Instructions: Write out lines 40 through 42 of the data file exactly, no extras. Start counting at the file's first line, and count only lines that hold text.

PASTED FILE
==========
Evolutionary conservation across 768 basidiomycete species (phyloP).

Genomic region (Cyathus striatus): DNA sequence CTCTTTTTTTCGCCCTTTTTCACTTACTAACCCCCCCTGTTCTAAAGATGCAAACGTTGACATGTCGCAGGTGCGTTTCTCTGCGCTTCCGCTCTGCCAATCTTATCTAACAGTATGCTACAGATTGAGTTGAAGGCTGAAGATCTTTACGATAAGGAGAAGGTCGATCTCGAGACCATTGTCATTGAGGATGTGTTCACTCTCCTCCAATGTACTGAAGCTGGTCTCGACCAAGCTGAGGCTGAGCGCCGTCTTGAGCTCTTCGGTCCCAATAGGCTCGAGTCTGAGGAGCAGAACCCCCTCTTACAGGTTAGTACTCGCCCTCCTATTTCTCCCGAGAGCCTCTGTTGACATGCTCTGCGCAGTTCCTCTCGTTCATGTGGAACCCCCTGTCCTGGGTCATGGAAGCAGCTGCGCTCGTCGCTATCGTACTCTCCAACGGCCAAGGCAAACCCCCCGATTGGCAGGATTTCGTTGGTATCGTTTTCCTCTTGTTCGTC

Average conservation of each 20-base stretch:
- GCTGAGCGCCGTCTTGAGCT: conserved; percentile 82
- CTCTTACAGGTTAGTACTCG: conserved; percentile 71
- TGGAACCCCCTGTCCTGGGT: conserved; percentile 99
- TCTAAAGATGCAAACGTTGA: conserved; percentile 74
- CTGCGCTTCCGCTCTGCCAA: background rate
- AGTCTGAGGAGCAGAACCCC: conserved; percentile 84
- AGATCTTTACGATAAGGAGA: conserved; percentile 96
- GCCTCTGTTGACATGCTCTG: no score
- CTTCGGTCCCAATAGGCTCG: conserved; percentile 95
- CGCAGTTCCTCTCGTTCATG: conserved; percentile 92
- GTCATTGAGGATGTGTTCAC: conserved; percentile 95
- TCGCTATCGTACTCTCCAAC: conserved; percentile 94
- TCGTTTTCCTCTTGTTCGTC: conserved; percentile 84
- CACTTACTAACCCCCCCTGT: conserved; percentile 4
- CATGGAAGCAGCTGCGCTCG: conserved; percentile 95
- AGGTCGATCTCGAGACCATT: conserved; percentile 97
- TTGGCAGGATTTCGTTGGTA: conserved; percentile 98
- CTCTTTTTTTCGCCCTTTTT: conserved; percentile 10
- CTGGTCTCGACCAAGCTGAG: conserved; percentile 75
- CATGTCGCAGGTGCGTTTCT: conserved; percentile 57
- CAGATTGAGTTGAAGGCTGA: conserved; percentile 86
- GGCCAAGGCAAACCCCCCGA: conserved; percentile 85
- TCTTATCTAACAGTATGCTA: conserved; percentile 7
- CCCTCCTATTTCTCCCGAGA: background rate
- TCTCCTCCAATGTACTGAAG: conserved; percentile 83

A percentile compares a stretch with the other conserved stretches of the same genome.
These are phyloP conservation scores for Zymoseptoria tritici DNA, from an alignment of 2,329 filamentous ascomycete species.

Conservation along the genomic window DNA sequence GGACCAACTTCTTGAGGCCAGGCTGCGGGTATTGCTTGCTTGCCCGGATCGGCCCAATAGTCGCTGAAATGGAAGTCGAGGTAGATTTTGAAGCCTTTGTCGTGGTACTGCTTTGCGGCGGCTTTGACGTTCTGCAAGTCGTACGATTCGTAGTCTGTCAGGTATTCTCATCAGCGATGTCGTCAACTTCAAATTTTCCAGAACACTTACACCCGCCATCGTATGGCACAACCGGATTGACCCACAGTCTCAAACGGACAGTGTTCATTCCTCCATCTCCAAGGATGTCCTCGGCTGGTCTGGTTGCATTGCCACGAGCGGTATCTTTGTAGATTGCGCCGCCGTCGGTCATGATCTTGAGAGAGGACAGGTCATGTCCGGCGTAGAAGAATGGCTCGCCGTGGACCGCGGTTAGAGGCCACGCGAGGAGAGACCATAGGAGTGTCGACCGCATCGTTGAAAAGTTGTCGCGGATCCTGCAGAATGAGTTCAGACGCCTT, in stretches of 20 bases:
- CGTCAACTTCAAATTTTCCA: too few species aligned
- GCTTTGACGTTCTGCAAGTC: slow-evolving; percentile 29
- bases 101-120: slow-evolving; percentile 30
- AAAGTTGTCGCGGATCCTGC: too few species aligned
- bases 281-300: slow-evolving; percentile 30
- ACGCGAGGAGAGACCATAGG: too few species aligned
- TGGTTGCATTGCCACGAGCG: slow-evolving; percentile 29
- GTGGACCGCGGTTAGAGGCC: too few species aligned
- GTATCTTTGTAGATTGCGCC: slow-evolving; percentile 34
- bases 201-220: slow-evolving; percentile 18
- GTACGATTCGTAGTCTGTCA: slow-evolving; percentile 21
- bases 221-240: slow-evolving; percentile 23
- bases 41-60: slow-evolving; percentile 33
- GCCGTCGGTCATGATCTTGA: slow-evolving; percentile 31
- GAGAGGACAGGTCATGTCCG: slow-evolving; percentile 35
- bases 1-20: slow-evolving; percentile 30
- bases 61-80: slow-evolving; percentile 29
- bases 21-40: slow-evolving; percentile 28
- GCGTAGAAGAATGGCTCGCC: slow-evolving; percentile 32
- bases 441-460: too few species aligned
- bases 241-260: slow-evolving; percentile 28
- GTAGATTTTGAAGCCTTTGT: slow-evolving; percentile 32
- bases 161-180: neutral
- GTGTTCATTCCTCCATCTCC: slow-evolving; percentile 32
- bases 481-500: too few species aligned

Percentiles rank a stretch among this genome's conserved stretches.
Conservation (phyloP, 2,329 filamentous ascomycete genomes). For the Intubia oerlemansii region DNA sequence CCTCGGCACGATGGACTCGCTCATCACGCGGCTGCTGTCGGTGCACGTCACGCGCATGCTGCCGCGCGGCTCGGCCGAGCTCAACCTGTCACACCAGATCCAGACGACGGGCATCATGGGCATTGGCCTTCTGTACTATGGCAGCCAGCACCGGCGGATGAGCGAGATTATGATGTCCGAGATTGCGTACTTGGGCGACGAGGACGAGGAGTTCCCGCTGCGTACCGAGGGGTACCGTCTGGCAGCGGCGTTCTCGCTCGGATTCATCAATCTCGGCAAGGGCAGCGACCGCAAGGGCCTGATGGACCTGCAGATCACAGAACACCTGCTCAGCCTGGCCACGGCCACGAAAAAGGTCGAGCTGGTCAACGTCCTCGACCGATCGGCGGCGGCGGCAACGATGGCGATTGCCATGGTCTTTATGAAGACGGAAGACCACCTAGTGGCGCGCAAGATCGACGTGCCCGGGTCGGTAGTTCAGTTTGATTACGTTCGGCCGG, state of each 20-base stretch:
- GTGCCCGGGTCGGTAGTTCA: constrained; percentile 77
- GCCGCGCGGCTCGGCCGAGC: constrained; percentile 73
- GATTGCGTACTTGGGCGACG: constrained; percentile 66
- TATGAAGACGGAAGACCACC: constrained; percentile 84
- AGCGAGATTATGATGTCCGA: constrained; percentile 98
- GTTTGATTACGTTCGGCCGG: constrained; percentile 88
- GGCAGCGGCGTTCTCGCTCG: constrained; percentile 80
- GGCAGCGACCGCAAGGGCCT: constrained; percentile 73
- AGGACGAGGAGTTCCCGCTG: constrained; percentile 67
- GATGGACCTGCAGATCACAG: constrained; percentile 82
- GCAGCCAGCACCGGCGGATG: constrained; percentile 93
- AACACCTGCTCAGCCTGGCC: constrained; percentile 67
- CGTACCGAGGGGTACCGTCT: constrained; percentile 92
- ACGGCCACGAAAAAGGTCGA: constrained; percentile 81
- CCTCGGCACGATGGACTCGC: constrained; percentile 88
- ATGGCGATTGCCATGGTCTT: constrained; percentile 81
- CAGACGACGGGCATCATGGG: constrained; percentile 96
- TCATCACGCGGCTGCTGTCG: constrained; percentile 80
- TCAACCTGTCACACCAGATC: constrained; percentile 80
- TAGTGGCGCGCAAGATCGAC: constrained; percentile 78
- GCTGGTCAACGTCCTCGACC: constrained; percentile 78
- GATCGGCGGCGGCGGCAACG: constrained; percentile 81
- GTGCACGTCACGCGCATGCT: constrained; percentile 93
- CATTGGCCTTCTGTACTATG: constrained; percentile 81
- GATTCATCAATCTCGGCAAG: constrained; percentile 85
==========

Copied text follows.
- GTATCTTTGTAGATTGCGCC: slow-evolving; percentile 34
- bases 201-220: slow-evolving; percentile 18
- GTACGATTCGTAGTCTGTCA: slow-evolving; percentile 21